Customer Loyalty Makes Royal Bank Of Scotland Group Plc A Winner For Me

RBS (LSE: RBS) (NYSE: RBS.US) may not strike you as a company that has a particularly large amount of customer loyalty.

However, even the IT difficulties that RBS experienced in summer 2012 (where some account balances were frozen and many customers were unable to make or receive payments) did not cause the loss of a significant amount of custom.

One reason for this could be that the public seem to distrust banks. So, when their bank has a major problem (such as the IT issues that RBS had), provided the problem is addressed through compensation and a raft of apologies, it could actually work in favour for the bank in question, creating more loyalty because customers know that if there are similar problems in future, they should be satisfactorily resolved.

In other words, people may warm to a bank that is sorry for its mistakes and ensures that customers do not lose out. In my view, RBS continues to benefit from the goodwill that the IT issues created in 2012 because it provided the opportunity for the bank to ‘be more human’ and show that it does care about its customers.

However, customer loyalty is not the only reason I’m bullish on RBS.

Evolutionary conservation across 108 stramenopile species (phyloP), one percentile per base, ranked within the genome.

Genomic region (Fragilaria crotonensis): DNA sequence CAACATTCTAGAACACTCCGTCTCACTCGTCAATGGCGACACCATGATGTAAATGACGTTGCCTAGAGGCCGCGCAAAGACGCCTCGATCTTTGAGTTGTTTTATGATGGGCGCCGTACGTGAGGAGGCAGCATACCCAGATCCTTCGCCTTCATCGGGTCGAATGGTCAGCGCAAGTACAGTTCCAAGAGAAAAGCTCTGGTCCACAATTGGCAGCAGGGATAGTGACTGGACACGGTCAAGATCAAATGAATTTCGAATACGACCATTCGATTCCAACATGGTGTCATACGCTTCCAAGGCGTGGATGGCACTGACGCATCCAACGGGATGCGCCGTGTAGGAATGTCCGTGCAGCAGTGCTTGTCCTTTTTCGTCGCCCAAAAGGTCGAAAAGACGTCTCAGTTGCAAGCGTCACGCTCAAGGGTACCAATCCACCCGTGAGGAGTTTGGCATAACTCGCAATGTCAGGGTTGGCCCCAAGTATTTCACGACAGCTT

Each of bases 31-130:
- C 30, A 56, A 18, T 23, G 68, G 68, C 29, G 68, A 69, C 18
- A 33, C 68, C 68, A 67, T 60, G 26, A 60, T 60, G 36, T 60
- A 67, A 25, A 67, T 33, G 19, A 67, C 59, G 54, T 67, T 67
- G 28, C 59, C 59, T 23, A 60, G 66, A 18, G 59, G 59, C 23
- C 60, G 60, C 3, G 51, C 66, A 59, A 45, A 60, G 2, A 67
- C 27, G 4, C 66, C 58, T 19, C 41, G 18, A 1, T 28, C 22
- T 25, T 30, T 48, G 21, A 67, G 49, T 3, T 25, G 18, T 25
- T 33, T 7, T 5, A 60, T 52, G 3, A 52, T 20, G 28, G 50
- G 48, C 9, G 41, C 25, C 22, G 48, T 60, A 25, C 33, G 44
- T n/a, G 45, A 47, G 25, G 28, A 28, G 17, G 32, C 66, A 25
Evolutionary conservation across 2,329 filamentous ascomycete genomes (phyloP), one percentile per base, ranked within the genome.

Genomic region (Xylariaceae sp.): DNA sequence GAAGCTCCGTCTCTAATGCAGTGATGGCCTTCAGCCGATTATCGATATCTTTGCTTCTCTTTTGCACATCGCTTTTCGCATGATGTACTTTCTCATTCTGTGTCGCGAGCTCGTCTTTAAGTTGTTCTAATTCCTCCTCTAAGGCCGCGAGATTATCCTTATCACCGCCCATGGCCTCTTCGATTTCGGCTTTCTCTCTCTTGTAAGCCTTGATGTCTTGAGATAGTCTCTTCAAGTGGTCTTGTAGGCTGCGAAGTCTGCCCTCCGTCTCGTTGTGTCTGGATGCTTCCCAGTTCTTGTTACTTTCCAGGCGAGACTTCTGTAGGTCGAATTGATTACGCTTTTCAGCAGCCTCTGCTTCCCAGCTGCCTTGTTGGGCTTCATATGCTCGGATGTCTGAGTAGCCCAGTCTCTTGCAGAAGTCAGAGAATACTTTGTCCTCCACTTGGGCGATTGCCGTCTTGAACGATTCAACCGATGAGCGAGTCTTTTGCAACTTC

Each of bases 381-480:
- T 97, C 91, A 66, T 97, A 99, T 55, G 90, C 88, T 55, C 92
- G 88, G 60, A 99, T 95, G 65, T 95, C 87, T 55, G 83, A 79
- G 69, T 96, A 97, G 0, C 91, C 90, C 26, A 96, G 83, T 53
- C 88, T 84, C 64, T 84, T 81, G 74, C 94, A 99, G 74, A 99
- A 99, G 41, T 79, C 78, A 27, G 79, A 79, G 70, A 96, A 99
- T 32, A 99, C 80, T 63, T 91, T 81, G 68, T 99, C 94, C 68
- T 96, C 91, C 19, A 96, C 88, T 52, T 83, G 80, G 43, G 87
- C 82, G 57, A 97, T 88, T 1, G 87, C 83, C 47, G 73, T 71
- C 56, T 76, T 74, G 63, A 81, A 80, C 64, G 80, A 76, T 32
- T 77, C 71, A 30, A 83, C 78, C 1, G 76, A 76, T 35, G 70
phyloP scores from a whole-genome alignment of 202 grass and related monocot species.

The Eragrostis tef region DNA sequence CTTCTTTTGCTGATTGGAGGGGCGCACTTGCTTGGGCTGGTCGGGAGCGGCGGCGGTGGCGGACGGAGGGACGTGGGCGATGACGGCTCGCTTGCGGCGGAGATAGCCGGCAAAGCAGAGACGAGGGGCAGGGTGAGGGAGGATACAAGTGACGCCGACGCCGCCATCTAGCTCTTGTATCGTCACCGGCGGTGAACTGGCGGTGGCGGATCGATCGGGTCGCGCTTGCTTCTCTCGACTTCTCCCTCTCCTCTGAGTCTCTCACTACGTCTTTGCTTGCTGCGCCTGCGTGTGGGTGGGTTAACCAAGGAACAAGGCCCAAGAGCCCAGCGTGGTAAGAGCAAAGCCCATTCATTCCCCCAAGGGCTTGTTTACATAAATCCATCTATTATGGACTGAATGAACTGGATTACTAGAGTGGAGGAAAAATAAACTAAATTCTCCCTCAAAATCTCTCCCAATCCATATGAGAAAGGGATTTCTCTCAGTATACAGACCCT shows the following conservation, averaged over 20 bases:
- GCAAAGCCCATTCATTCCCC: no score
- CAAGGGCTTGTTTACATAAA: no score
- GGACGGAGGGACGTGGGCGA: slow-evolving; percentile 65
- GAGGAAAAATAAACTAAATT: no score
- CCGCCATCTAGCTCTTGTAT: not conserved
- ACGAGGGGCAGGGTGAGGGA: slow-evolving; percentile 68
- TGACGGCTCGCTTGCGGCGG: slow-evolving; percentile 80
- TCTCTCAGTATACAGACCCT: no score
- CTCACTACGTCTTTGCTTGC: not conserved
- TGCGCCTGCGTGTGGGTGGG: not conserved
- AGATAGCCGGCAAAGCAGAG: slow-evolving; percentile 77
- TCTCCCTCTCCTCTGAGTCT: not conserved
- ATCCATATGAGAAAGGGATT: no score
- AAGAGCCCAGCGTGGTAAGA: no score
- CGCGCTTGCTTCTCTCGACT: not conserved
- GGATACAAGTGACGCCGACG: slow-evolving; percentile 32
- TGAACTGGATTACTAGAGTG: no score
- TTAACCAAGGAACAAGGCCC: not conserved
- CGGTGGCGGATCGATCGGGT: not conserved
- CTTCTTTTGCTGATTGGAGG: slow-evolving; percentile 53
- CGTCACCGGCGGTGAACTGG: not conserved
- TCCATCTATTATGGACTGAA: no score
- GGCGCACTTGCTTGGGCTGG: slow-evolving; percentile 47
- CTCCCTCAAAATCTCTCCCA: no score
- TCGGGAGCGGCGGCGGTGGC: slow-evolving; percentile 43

Indeed, market sentiment has been improving for RBS in recent months, with the market seemingly hopeful that there will be clarification on whether the bank will be split into two parts. Furthermore, investors have seen the positive impact that re-privatisation is having on the share price of Lloyds and, although RBS is not yet at that stage, it looks set to be sold off by the government in the medium term.

In addition, RBS continues to offer good value at current price levels when using the price-to-earnings (P/E) ratio. Looking ahead to 2014, RBS trades on a P/E of 12.5, which compares favourably to both the FTSE 100 and to the wider banking sector. They have P/Es of 15 and 16.5 respectively, highlighting the good value that shares in RBS currently offer.

So, I’m impressed with the amount of customer loyalty that RBS enjoys (even if it may not be outwardly apparent). Furthermore, continued positive market sentiment and a relatively low P/E mean that I think shares are worth buying at current levels.

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> Peter owns shares in RBS.